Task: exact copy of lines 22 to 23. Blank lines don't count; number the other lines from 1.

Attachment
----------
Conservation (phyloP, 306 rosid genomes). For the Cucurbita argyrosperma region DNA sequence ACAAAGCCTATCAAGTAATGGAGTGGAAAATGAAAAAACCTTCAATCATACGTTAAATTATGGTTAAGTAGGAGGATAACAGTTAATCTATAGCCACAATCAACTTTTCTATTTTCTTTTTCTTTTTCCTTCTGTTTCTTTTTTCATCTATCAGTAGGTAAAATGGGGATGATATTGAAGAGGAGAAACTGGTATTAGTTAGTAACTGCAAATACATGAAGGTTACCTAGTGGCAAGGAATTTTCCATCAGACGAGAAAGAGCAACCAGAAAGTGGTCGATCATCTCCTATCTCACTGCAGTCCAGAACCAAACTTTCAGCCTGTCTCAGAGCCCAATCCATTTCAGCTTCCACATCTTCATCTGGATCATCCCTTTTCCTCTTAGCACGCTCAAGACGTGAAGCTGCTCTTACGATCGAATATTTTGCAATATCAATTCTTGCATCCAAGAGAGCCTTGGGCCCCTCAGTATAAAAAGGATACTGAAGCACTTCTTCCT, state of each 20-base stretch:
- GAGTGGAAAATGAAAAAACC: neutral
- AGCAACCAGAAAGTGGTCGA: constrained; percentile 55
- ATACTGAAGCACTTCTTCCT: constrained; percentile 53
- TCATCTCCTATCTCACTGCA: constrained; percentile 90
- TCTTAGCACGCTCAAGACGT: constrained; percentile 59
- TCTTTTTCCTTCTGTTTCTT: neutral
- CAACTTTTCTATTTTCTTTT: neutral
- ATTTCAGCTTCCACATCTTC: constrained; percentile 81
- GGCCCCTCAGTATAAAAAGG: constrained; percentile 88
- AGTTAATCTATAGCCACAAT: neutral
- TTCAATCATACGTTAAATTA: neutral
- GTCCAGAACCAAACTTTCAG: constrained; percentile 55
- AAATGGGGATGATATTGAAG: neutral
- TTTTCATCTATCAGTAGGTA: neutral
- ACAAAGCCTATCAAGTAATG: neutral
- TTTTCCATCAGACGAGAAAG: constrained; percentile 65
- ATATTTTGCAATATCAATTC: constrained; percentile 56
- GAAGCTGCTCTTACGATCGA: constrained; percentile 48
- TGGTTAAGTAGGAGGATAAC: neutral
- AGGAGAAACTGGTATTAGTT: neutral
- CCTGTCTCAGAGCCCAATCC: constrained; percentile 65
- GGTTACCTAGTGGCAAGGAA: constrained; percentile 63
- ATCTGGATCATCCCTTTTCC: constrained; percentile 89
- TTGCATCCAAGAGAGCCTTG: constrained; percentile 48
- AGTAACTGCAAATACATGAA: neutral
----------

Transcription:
- CCTGTCTCAGAGCCCAATCC: constrained; percentile 65
- GGTTACCTAGTGGCAAGGAA: constrained; percentile 63